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Hong Kong

ByKristin Trapp

    Hong Kong’s urbanism was a lot easier to see than I had imagined it would be.  As I was walking through the many streets of Hong Kong I began to look for distinct markings and buildings that really shouted transnational or vernacular urbanism.  To my surprise they were everywhere.  I then decided to look a little closer at some of the dimensions of global cultural flow including ethnoscapes, mediascapes, and finanscapes most of them were as easily visible as well. 

            Ethnoscapes are the ways tourists, immigrants, refugees and guest workers move about a city, as explained by Short and Kim in their book Globalization and the City.  This was a not a challenging observation since a good portion of Hong Kong’s population consists of many people from the Middle East, Philippines and Britain.  As a tourist I felt it was much easier to travel in Hong Kong as opposed to Japan, because the majority of the people spoke English and the street signs were written in English.  In this context refugees and guest workers were also not that difficult to spot.  Sundays in the town centers are saturated with Filipino women all socializing on their only day off from their jobs as domestic workers. My visit included a Sunday visit, so I was able to see the women chatting, exchanging foods and doing each other’s hair...  Still wanting to learn more about the city I looked to another dimension, for instance mediascapes.

            Mediascapes are the worldwide distribution of information through newspapers, magazines, TV program and films.  This was not as hard to observe since there were TVs, newspapers and magazines everywhere, the only problem was I don’t speak or read Mandarin or Cantonese, so to the best of my knowledge the mediascapes for Hong Kong do have a world wide distribution of information.  This brought me to my last dimension, finanscapes.  Finanscapes are the global capital flow.  Hong Kong really shocked me when it came to their cities.  I never did make it to Beijing but I do not really feel that I missed out since I really feel that I experienced a good deal of what that Hong Kong had to offer. photo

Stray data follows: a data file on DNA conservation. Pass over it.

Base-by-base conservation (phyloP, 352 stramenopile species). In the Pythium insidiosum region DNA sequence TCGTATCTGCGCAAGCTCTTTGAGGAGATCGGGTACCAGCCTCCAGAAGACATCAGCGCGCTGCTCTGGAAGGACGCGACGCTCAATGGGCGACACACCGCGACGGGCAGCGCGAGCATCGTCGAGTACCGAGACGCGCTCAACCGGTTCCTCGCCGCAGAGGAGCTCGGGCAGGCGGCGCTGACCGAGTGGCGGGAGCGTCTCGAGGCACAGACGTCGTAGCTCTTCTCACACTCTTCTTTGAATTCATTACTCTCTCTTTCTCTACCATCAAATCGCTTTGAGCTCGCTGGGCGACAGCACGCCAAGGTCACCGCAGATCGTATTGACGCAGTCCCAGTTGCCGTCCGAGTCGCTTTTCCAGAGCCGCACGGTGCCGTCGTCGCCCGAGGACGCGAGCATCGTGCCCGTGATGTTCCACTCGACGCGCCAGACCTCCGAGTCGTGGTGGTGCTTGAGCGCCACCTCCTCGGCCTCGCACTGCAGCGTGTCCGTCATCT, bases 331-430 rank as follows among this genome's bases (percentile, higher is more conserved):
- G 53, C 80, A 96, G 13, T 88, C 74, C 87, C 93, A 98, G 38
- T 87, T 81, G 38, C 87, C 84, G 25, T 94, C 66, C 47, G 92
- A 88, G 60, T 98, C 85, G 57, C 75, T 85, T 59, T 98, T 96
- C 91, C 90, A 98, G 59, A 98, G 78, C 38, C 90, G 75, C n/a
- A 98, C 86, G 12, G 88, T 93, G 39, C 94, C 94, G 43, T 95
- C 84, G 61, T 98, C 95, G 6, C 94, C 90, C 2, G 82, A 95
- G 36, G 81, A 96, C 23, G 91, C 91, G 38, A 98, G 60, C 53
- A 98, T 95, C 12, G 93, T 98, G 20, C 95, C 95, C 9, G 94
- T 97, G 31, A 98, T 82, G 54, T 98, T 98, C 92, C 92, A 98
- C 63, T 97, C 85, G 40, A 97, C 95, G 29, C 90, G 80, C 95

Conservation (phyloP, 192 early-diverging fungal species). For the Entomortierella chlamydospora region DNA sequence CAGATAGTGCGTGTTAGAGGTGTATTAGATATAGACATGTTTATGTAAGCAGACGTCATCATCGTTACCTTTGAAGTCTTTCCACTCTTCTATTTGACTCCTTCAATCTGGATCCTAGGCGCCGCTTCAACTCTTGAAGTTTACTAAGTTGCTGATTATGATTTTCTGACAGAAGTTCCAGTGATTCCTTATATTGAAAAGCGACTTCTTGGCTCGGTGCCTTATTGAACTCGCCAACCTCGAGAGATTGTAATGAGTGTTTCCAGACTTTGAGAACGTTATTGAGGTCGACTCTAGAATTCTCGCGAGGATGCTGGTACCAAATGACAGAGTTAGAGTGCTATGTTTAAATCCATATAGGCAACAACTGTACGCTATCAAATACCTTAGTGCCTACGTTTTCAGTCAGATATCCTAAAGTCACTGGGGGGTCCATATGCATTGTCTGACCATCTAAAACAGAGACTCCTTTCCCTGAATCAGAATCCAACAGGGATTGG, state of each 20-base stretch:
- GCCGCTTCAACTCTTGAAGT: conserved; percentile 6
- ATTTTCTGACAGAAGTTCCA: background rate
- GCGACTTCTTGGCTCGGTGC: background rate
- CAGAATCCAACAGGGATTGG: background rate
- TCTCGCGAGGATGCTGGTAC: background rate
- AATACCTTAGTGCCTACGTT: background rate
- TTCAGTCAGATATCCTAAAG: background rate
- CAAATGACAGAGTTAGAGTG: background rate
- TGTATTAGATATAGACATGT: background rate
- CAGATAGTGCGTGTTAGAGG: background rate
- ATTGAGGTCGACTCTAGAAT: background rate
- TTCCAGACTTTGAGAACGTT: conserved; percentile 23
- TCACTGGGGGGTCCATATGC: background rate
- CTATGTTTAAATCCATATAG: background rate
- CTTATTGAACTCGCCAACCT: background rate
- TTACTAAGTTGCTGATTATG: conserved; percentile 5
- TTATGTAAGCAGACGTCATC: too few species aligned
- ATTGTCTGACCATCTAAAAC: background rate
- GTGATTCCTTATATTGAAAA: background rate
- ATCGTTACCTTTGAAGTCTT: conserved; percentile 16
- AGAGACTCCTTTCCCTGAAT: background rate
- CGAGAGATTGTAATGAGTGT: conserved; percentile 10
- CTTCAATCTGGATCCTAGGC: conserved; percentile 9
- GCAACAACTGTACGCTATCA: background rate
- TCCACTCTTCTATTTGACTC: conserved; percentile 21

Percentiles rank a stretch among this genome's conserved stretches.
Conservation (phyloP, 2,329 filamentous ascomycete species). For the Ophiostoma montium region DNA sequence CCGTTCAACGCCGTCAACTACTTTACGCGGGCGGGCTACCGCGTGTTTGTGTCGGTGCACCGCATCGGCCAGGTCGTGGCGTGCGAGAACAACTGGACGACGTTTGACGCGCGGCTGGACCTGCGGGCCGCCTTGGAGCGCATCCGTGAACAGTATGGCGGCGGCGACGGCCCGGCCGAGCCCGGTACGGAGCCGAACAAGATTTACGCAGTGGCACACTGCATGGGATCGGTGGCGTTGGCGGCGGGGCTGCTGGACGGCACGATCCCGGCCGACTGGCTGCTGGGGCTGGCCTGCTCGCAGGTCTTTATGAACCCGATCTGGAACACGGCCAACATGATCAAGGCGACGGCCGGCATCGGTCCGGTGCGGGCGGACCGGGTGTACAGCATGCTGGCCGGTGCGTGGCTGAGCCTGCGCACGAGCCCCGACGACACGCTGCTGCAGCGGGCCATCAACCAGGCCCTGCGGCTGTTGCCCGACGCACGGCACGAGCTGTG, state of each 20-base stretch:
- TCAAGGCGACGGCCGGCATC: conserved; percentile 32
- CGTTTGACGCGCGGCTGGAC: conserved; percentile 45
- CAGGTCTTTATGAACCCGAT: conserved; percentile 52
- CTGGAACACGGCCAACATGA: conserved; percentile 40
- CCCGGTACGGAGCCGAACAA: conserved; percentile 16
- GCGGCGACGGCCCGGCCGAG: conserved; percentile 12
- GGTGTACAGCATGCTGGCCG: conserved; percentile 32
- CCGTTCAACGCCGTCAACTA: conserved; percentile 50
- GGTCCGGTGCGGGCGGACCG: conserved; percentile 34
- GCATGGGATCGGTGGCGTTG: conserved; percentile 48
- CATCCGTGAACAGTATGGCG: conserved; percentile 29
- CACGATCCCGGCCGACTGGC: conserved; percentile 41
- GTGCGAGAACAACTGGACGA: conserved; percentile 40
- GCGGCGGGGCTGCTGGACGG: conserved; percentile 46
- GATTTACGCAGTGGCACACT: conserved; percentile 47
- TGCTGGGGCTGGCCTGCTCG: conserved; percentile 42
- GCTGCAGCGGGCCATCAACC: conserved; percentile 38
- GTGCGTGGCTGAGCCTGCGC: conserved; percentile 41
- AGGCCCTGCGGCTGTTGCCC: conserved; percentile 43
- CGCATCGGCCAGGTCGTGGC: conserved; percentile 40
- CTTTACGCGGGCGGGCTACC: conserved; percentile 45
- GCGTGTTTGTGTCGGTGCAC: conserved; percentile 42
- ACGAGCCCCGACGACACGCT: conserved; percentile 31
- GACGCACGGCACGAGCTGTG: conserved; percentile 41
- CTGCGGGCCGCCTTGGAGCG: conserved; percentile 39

Every square inch of property is covered with concrete and skyscrapers fill the skies.  This aspect really was not a surprise to me since I had just visited Japan, another skyscraper country.  The most shocking observation I made about Hong Kong was the age of a lot of the buildings.  Walking down any given street I noticed more older buildings than younger ones, in fact some of the apartments that were still in use today were seventy-five years old.  They did not have central air conditioning or even elevators so their residents had to climb all seventy floors every day.  I also noticed that there was not a shortage of international businesses, as a consumer I could find every amenity that I could find in the United States.    

            Hong Kong was very interesting to visit.  The shopping is fabulous, the history is incredible and the ethnic diversity is fairly broad.  The technology that is present in the daily lives of the residents of Hong Kong reminded me greatly of home.  All in all I had a wonderful time in Hong Kong.  Even though my travels didn’t lead me to the Great Wall I do not feel that I left the country with a shortage of memories and a good glimpse of a global city in full effect.        

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